In 2010, Waltsak entered the acquisition work force as a government civilian logistics branch chief and said the best part about working as an acquisition professional in a project manager office is that he never has the same day twice. “There is always a new challenge, and a problem that is outside the lines that I have to figure out,” he said of the complexities he faces on a daily basis. Waltsak transitioned to readiness management division chief and product support manager (PSM) in 2012, and then assumed his current role as PSM in 2015. “Being a PSM is one of the best positions a logistician can hope for and I challenge all logisticians to aspire to be one.”
As a PSM, Waltsak is ultimately responsible for establishing sustainment strategies for intelligence systems that adhere to Army policy, regulation and statute. He is now supporting Program Executive Office for Intelligence, Electronic Warfare and Sensors, Project Manager Intelligence Systems and Analytics (PM IS&A) to pivot from legacy intelligence systems to next-generation capabilities that will enable the transition to a modern enterprise data architecture with powerful artificial intelligence and machine learning analytics.
“Depending on the capability being acquired, such as a new tactical vehicle or antenna, I may have to plan for decades of sustainment,” he said. His goal is to enable the Soldier in the field to complete their mission while maintaining cost effectiveness for the taxpayer. “It may sound boring, but when you are trying to support the team tasked with the middle-tier acquisition for Tactical Intelligence Targeting Access Node (TITAN), it takes a lot of creative thinking.” TITAN is the Army’s next-generation intelligence, surveillance and reconnaissance ground station—enabled by artificial intelligence and machine learning—to process sensor data received from space, high altitude, aerial and terrestrial layers.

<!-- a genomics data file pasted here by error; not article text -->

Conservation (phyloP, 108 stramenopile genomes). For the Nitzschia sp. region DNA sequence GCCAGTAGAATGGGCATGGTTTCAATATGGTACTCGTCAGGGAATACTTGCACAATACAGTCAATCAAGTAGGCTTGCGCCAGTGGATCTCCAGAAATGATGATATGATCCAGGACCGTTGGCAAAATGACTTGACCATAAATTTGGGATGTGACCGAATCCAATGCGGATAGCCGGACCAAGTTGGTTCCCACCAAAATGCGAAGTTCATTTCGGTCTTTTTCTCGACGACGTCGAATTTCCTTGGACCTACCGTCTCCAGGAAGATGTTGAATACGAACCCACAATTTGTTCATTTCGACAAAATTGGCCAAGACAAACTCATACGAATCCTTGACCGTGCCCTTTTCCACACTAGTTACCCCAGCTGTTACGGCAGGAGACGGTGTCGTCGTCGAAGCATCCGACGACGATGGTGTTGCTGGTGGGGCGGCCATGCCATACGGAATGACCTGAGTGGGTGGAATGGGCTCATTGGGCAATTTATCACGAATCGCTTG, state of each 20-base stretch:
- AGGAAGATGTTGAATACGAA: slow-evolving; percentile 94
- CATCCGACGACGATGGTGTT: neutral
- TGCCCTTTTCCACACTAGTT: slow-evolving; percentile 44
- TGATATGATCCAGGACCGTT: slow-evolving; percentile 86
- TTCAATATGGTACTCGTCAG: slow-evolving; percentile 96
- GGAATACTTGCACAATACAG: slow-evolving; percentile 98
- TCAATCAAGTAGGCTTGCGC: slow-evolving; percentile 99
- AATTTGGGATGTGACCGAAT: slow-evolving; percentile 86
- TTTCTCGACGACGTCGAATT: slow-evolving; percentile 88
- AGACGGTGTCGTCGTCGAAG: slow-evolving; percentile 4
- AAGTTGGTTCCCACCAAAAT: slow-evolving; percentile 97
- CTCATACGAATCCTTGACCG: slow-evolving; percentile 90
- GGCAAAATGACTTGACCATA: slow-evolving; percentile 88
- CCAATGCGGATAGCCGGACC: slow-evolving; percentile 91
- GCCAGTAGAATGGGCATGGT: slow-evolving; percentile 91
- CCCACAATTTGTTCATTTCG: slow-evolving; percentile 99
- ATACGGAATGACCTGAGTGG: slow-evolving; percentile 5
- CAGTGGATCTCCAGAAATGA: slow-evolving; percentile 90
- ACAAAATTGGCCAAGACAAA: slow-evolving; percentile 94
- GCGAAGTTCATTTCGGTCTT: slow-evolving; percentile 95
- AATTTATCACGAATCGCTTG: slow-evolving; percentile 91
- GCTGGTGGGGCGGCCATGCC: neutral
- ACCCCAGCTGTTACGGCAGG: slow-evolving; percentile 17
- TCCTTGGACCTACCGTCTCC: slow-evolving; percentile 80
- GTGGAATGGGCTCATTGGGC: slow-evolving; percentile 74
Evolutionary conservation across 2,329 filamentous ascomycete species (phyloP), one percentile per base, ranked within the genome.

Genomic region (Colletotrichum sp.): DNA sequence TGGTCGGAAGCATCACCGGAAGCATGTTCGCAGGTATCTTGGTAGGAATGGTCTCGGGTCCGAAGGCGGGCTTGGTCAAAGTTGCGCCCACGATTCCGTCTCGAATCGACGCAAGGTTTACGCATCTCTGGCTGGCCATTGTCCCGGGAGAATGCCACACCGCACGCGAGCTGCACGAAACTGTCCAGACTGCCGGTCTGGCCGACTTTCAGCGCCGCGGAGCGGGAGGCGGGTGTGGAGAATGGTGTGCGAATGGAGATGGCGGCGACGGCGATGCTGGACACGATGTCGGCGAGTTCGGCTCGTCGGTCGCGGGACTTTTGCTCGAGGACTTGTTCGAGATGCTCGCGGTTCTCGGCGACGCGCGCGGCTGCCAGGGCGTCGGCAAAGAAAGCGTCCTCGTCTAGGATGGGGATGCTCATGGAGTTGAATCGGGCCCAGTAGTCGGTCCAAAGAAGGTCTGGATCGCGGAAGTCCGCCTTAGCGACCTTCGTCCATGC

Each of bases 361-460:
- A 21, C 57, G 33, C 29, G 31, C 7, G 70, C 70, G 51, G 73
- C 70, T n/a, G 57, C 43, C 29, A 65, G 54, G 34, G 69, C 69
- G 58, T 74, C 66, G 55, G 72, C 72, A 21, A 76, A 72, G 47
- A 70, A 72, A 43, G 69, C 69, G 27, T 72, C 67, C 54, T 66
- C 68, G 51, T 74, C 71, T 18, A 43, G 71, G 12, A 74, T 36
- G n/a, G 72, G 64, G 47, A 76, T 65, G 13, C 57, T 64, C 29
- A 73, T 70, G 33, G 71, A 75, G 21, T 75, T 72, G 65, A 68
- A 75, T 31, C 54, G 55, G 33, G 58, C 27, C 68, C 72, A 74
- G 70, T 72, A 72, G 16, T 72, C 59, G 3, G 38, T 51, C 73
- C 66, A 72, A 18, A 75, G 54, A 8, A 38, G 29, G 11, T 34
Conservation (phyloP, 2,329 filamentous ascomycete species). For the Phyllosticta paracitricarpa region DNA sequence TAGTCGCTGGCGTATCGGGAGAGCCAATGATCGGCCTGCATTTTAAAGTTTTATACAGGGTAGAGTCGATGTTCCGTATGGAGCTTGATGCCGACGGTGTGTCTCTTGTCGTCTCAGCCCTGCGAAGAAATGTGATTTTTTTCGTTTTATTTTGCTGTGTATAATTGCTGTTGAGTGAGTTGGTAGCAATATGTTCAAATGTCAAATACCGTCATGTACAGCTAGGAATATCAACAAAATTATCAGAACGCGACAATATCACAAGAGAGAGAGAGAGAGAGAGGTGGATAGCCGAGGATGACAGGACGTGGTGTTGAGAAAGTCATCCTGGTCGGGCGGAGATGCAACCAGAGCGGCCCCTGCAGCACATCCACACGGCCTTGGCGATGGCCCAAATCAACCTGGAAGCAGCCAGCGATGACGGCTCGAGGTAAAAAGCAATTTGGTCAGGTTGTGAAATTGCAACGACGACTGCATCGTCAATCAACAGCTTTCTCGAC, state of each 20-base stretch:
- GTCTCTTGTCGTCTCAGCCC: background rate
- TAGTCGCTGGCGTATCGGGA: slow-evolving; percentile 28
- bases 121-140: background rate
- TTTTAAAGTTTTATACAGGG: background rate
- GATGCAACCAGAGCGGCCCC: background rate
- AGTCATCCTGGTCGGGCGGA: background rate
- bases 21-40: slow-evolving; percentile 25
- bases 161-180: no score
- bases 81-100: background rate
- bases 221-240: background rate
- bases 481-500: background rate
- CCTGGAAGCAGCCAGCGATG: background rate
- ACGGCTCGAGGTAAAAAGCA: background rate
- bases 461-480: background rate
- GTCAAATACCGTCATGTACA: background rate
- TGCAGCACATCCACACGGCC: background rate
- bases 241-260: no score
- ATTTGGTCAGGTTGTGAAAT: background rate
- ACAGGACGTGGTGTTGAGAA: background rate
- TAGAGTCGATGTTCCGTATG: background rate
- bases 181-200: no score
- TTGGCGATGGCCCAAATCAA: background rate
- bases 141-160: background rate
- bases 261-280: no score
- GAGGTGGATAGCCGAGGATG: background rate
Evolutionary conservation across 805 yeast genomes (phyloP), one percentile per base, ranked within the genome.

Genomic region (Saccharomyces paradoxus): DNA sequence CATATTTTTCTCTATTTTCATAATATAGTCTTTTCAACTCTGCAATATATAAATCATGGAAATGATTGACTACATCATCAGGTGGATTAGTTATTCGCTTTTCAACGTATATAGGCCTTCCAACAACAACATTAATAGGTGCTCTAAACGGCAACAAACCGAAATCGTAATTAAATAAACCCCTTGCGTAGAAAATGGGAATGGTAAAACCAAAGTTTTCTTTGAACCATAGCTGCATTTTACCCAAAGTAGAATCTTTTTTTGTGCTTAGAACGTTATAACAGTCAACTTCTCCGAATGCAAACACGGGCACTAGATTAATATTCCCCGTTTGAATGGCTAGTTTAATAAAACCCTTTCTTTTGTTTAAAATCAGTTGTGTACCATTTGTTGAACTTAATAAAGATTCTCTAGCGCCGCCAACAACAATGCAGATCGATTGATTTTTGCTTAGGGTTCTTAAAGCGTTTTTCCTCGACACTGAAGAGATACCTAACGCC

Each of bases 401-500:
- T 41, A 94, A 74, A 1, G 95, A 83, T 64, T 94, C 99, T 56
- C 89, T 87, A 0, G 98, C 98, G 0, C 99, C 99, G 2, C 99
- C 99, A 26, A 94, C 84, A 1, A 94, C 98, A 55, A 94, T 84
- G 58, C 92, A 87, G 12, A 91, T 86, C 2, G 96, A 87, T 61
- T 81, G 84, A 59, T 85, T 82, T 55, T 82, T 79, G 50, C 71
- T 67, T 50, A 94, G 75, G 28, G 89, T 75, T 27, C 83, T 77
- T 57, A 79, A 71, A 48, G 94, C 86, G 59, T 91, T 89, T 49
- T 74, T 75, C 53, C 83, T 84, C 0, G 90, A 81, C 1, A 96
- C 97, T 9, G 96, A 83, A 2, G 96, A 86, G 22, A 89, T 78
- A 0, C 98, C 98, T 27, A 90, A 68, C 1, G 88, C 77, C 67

Above all, Waltsak said his greatest satisfaction as part of the acquisition workforce is delivering a capability that a Soldier needs that has never been there before, such as the Capability Drop 2. This capability will serve as the Army Intelligence primary interface to the intelligence community data fabric for both publishing Army intelligence and consuming intelligence community products in the cloud. “I also feel fulfilled knowing that the work we conducted early and upfront in the system design allowed for a capability that is sustained,” he said.